May 3, 2017

Wicked: The Life and Times of the Wicked Witch of the West

by Gregory Maguire

L. Frank Baum's classic children's tale, The Wizard of Oz, is my favorite book of all time. I've read it as a child for practically a thousand times, never getting tired of the adventures of Dorothy and Toto, the Tin Woodman, the Scarecrow, and the Cowardly Lion on their way to the Emerald City. In fact, I credit this novel for starting me on reading. I've kept our family's hardbound copy of the novel for many years now, and it will always be special to me.



So, it is with a mixed amount of excitement and skepticism - actually, it's more of the latter, really - that I picked up this supposed prequel created by Gregory Maguire. It's also the basis for the Tony-award winning musical of the same name, whose worldwide success is indubitable (I have not seen it yet, despite it's having been staged here in Manila).



Wicked is the story of Elphaba (taken from the initials of L. Frank Baum), more popularly known as the Wicked Witch of the West. "Elphaba" is clearly coined by Maguire; in Baum's original story, she is simply known as the Wicked Witch of the West. In Wicked, Maguire creates a back story for her: where she was born, her dysfunctional family, her days as a student together with Glinda (also known as the Witch of the South), her political and romantic involvements (oh yes), and how she came to the land of the Winkies, or the land West of the Emerald City. It's ingenious, actually, how Maguire was able to take the original story and connect certain details of it to Elphaba's back story. It was interesting to read how he made Elphaba, Glinda, and Nessarose - a name he coined for the Wicked Witch of the East, aka Elphaba's sister - part of the same circle during their youth, and then from there, carved separate paths for them, resulting in the creation of their own strongholds in the Land of Oz. He ascribed certain attributes not only to the individual characters, but also to the various populations across the country: for example, the Quadlings and the Munchkinlanders. New characters were necessarily have to be created to support the storyline, and I have to give Maguire credit for his ingenuity.

In this regard, I am aware than in order to weave a story using as foundation or basis an already-existing work, certain literary liberties are allowed and must be taken. I have no problem with this: tweaking the story a bit, adding details to fill gaps in the original, creating more characters. In fact, I love retellings. But for some reason, I had a few problems with Maguire's work. I felt that he overstepped his literary license in certain respects.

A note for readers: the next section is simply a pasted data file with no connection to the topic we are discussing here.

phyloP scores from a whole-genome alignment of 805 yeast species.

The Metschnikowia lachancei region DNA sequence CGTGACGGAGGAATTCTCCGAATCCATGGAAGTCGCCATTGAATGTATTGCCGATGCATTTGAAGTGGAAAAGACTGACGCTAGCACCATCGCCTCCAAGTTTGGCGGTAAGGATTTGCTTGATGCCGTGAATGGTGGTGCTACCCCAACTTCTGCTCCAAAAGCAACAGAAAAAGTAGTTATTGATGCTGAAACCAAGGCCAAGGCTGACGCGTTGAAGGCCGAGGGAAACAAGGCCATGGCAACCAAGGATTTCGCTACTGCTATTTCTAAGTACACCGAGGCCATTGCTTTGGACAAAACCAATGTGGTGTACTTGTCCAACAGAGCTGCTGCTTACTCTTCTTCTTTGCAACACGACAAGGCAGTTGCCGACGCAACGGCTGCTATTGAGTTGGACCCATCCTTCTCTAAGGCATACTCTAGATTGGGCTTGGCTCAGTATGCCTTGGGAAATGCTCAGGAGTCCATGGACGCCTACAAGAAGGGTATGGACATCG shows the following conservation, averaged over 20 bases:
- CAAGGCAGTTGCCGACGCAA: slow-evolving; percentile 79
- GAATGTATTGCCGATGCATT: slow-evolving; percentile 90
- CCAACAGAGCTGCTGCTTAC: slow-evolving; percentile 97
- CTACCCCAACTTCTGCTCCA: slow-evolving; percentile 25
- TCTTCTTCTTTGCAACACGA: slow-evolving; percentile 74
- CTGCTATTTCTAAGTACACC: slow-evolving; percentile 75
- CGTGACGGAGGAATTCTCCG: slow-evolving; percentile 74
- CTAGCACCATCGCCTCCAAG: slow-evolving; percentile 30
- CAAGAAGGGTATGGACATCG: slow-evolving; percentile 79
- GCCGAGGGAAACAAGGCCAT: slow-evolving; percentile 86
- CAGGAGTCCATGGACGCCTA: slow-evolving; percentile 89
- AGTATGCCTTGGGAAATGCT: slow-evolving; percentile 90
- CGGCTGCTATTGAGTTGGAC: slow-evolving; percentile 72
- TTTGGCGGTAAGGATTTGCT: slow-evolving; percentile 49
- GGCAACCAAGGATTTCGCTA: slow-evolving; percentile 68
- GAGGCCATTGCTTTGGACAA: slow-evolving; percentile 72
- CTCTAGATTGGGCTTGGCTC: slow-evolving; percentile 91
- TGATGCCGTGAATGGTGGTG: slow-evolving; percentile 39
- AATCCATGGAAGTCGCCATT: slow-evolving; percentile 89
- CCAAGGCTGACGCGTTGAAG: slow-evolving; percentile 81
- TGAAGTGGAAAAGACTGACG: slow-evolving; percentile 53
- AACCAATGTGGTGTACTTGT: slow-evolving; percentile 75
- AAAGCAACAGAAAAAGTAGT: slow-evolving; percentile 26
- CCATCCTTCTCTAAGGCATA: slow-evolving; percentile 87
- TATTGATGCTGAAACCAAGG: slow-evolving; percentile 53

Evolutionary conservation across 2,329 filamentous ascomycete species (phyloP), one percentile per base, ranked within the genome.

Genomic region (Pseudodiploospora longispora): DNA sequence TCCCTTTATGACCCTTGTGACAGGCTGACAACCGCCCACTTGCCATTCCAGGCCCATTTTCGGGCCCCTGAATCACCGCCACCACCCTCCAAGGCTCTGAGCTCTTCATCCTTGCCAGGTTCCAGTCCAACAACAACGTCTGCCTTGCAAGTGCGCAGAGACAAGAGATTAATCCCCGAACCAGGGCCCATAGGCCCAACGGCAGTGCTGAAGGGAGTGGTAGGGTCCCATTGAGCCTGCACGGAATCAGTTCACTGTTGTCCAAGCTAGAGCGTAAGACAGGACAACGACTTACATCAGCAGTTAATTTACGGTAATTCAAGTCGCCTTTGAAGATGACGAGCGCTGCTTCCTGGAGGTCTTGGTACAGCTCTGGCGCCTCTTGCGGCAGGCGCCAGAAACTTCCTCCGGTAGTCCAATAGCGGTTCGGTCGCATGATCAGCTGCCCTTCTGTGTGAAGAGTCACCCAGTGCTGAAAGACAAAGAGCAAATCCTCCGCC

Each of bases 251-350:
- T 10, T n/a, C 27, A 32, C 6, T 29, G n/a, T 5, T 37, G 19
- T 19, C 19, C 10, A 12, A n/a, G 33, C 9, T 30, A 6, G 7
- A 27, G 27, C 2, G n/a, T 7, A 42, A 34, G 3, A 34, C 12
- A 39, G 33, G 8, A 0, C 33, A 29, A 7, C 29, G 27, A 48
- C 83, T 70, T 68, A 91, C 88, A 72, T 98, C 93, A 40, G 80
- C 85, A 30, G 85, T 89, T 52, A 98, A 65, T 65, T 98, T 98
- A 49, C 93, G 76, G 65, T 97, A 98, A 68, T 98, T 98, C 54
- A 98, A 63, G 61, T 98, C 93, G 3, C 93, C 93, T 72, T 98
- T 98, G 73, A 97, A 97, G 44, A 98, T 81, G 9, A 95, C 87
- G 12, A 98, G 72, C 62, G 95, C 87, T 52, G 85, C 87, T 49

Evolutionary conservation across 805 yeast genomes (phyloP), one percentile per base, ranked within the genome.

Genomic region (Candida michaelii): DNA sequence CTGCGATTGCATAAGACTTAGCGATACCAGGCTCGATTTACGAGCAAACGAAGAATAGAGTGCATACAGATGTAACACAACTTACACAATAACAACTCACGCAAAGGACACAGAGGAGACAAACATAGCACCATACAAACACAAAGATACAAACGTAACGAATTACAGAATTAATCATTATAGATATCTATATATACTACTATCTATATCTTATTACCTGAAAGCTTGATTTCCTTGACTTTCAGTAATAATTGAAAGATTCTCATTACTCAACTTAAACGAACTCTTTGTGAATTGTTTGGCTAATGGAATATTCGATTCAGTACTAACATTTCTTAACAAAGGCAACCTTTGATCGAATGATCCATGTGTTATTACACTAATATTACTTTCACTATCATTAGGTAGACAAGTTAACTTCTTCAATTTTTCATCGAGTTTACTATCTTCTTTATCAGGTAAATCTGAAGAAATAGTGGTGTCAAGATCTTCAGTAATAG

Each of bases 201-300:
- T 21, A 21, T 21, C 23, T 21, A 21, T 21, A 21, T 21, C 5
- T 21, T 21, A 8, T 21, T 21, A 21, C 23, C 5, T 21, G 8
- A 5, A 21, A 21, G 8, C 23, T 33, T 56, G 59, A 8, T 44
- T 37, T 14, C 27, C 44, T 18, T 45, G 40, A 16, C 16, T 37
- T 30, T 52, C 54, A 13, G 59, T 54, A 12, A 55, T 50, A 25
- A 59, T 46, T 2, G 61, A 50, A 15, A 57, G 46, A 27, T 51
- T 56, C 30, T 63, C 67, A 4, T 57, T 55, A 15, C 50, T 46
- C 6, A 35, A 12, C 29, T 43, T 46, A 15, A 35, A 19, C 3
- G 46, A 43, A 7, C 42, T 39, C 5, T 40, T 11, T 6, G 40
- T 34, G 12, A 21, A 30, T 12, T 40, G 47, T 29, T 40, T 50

For one, I didn't like that he reduced the "Wicked Witch of the West" into a mere label. The Wicked Witch I remember is nothing but that: a pure witch. You know what I mean. In Wicked, Elphaba is a commoner, an ordinary citizen born in Munchkinland except that she couldn't be any more common than she would want to be because of her green skin. She was depicted as a headstrong, intelligent, and kind woman, but not a witch. How could she be? The premise of Maguire's story is that Elphaba - and Nessarose as well: the Wicked Witches - weren't born "wicked." To say more would be to give away the meat of the story, so I'll stop at that. The last thing I will say is that nothing in Wicked changed the way I perceive Elphaba, Glinda, or Nessarose from the original story.

And that's just one deviation from the original story that didn't sit well with me. There are other details that I won't go into anymore; suffice it to say that I didn't appreciate the drastic changes. Forgive the Oz purist in me.

For another, I understood that it's supposed to be the entire life story of Elphaba - from birth to death (by water) - but it winded a tad too long. I kept reading because I was eager to know how the big confrontation with Dorothy would be created - only to be disappointed in the end.

Sure, the entire retelling was creative and all. But there are just some classics that you should never go messing around with. In my humble opinion, The Wizard of Oz is one such tale better left alone.

“People who claim that they're evil are usually no worse than the rest of us... It's people who claim that they're good, or any way better than the rest of us, that you have to be wary of.”

Read in April 2017
Rating: ★★
Book Details: Pre-loved paperback

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